Posted on: 2020-07-17 08:15:16   By: Anonymous
      1969 pandemic caused 100,000 deaths.

      Sorry dude, neither one compares to now.

      [Reply ]

    Posted on: 2020-07-17 09:27:36   By: Anonymous
    At least cite your source for the article you obviously copied and pasted here. I’d like to know which right wing whack job you are following.

    [Reply ]

    Posted on: 2020-07-17 11:02:31   By: Anonymous
    I think your point is well taken. However, there is always another side to the story and in this case, one has to look at the motivation(s) for being skeptical: financial interests, laziness, lack of options, apathy, OCD, etc.

    The issues of masks has become so politicized in this country (though not in many others). One wonders how this whole thing would have gone down if Trump had been wearing a mask the entire time we have had Covid?

    I get that some people are freaking out about the family's income that has been lost due to the shutdown and therefore many extrapolate that anything that smacks of government mandates must be a point of resistance. I am most sympathetic to their dilemma. But at the end of the day, I think community health trumps (as it were) individual needs. One has to ask, isn't it better to wear a mask and slow this thing down rather than have to go back to Phase 1 regulations?

    I have no sympathy for the dingbats that simply say "I am not going to be told what to do" or the others who disclaim "God will protect me because I am washed in the blood of the lamb". These are not cases that can be addressed rationally and perhaps only institutionalization is the appropriate response.

    [Reply ]

Posted on: 2020-07-17 06:28:34   By: Anonymous
A highly anticipated clinical trial for a potential COVID-19 vaccine managed in part by the American drug company Moderna has resulted in some adverse effects in more than half of the trial’s participants, with one test group reporting “severe” symptoms.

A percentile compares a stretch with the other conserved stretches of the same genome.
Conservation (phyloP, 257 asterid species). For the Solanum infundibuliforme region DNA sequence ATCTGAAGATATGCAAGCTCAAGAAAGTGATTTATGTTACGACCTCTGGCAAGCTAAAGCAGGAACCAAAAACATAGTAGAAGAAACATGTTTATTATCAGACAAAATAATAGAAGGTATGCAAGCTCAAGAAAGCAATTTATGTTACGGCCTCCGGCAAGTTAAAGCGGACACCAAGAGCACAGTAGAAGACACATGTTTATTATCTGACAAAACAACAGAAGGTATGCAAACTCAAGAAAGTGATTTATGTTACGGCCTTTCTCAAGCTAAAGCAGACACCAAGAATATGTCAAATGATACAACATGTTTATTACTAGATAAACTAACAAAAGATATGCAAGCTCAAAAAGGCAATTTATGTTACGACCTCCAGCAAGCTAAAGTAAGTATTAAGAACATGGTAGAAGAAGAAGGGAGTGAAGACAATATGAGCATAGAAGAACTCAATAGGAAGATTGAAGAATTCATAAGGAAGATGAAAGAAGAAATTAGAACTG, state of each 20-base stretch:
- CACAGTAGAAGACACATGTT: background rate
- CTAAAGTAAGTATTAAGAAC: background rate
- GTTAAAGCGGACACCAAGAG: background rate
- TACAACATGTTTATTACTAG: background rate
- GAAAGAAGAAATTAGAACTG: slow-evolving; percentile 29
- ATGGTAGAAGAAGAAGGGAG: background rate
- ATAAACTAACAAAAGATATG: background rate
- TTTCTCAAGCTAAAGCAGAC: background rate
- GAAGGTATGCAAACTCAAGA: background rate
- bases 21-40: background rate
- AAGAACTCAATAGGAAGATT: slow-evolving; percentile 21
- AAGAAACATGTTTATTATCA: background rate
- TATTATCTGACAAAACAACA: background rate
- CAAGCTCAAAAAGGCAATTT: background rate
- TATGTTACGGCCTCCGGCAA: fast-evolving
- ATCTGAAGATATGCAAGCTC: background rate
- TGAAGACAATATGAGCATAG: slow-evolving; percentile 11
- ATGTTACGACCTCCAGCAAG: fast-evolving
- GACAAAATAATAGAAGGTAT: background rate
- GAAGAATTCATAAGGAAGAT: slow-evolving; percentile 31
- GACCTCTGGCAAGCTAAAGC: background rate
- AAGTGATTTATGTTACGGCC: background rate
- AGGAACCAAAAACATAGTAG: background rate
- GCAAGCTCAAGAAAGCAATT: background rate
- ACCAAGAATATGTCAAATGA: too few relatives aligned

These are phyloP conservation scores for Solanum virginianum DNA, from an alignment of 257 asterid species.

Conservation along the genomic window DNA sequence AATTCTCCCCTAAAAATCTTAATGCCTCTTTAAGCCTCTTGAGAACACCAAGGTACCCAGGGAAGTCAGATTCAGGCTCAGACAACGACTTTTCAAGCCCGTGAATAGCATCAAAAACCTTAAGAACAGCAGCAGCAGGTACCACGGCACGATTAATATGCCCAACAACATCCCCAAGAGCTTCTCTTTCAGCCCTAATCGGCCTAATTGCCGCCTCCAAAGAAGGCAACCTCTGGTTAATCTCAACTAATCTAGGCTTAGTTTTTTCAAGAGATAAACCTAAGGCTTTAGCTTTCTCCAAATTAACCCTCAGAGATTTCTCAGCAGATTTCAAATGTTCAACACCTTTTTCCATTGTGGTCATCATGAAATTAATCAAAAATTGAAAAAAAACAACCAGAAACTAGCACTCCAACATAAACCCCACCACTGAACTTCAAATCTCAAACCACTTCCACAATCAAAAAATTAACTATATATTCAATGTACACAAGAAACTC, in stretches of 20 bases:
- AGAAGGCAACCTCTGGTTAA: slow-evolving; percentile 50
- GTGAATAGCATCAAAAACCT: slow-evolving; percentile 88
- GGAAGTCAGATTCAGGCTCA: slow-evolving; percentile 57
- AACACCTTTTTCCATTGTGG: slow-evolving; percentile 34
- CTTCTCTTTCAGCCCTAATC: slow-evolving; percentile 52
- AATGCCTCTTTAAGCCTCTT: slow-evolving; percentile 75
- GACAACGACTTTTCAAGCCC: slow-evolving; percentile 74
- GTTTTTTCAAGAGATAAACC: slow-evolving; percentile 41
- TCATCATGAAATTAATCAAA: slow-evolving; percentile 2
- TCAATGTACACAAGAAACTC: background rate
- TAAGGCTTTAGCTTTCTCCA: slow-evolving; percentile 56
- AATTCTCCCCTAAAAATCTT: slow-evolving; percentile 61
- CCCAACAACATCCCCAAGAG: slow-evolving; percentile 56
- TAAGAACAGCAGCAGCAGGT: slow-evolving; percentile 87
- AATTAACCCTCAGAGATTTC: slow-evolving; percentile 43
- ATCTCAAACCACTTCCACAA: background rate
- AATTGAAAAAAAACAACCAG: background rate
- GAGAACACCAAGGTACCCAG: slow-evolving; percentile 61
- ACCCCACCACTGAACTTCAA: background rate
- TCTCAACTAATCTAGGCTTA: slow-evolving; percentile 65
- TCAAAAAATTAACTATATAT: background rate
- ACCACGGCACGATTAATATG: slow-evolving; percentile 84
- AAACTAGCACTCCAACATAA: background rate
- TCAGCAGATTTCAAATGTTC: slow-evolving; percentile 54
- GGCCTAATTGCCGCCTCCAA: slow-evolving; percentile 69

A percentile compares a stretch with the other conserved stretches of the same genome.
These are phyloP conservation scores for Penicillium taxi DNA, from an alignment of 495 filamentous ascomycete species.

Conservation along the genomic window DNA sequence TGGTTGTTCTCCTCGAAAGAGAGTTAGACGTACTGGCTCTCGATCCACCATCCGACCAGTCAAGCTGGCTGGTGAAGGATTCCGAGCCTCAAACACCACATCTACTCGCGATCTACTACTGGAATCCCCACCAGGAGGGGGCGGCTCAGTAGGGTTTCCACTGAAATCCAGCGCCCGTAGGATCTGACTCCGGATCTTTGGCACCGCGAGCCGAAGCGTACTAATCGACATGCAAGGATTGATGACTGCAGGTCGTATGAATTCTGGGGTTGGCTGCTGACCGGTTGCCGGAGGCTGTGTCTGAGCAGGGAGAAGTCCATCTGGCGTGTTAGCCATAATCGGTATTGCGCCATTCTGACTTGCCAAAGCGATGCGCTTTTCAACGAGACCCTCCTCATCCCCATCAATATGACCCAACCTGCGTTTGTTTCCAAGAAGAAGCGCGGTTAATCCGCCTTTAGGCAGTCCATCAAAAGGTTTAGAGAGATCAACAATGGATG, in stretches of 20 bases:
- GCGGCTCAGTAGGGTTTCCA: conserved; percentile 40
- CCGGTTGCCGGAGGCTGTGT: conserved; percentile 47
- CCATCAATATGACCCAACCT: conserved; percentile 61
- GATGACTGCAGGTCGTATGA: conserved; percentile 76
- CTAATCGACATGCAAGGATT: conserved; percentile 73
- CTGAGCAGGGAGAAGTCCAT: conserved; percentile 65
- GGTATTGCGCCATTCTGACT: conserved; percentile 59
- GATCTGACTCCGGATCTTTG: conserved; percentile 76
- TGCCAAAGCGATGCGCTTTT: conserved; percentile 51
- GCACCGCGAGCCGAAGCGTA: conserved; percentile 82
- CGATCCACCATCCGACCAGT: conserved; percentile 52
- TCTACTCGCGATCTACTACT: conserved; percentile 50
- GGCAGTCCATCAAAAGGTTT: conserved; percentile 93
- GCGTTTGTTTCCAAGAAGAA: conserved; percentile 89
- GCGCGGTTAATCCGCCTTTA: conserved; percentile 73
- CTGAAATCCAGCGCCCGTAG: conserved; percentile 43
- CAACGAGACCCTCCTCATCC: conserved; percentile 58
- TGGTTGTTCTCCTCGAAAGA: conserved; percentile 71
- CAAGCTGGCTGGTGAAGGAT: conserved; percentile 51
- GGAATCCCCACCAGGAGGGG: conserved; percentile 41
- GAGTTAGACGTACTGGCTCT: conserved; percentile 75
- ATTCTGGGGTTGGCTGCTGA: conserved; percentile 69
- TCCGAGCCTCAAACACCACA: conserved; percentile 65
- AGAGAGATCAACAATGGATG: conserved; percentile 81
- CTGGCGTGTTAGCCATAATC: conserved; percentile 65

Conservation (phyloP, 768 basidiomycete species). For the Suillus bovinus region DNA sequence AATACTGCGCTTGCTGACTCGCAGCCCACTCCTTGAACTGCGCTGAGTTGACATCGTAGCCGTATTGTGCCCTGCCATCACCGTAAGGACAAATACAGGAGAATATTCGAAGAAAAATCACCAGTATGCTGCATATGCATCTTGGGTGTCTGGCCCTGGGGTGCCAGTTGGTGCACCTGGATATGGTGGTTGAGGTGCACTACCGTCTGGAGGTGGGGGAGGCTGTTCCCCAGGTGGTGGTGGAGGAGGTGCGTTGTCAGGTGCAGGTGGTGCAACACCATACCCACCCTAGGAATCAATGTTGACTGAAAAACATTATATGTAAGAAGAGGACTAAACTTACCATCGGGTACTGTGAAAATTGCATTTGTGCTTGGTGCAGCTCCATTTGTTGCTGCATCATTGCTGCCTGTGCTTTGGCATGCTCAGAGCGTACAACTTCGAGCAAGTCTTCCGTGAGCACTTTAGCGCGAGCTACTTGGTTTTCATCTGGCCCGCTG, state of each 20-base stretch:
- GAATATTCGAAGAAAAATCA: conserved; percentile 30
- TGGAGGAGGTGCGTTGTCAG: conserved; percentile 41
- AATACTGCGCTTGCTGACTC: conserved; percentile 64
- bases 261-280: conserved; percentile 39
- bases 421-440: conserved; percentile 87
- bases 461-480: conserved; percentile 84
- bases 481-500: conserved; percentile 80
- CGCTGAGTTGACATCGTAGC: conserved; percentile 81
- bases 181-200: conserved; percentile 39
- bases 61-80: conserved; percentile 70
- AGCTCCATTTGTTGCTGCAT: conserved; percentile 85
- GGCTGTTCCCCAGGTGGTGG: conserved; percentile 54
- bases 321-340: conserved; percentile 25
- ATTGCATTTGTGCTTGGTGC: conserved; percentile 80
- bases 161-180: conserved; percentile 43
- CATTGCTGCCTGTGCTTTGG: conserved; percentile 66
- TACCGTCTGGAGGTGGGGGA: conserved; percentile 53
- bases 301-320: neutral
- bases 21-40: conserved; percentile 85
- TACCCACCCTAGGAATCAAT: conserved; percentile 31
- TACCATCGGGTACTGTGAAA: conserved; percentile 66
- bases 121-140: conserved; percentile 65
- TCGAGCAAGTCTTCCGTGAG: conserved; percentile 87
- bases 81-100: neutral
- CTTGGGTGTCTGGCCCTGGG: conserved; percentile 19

The trial, which is also being sponsored by the National Institute of Allergy and Infectious Diseases, administered the vaccine “as a 0.5-ml injection in the deltoid muscle” in two shots spaced about one month apart. Two separate groups received 25-microgram and 100-microgram doses, respectively. A third group with a 250-microgram dose was subsequently added.

The vaccine “induced anti–SARS-CoV-2 immune responses in all participants,” the research team reported Tuesday in the New England Journal of Medicine. Researchers said that “no trial-limiting safety concerns were identified.” Yet a majority of participants still reported at least one side effect.

“Solicited adverse events that occurred in more than half the participants included fatigue, chills, headache, myalgia, and pain at the injection site,” the report states. Fever, joint pain and nausea were also reported.

Side effects grew more common with more (and larger) injections, the scientists write:

“Systemic adverse events were more common after the second vaccination, particularly with the highest dose, and three participants (21%) in the 250-μg dose group reported one or more severe adverse events.”

Notably, every participant in the two larger-dose groups reported adverse reactions after their second injections. One study participant in the smallest-dose group, meanwhile, was removed due to having developed hives after the first round of injections.

The scientists said that due to the ongoing status of the project, they are not yet “able to assess the durability of the immune responses” generated by the vaccine, but that they intend to follow participants “for 1 year after the second vaccination” and examine regular blood samples to monitor the vaccine’s effects.
A large trial “expected to evaluate a 100-μg dose” is “anticipated to begin during the summer of 2020,” the report states.

[Reply ]

No Subject
Posted on: 2020-07-17 07:41:57   By: Anonymous
According to data compiled by Johns Hopkins University, 77,255 new cases were reported in the US yesterday, marking the first time the country’s daily caseload has surpassed 70,000.

Sure! Let's send kids to school?!

[Reply ]

    Posted on: 2020-07-17 08:43:44   By: Anonymous
    Hey dumb a s s. It’s called more access to testing.

    [Reply ]

      Posted on: 2020-07-17 08:51:06   By: Anonymous
      This argument makes no sense. But fine, you don't think testing numbers matter, how about the 1,000 people who died yesterday?
      And will die tomorrow, and the day after, and the day after that, and so on.

      In about a month, (right when school starts), there will be thousands of deaths a day.

      [Reply ]

      Posted on: 2020-07-17 09:36:43   By: Anonymous
      Your reply is so stupid. So you’re saying that we DON’T have more cases?
      They are not testing randomly. Those getting tested are sick! They are presenting themselves to be tested because they are worried and know they must find out before continuing to infect others.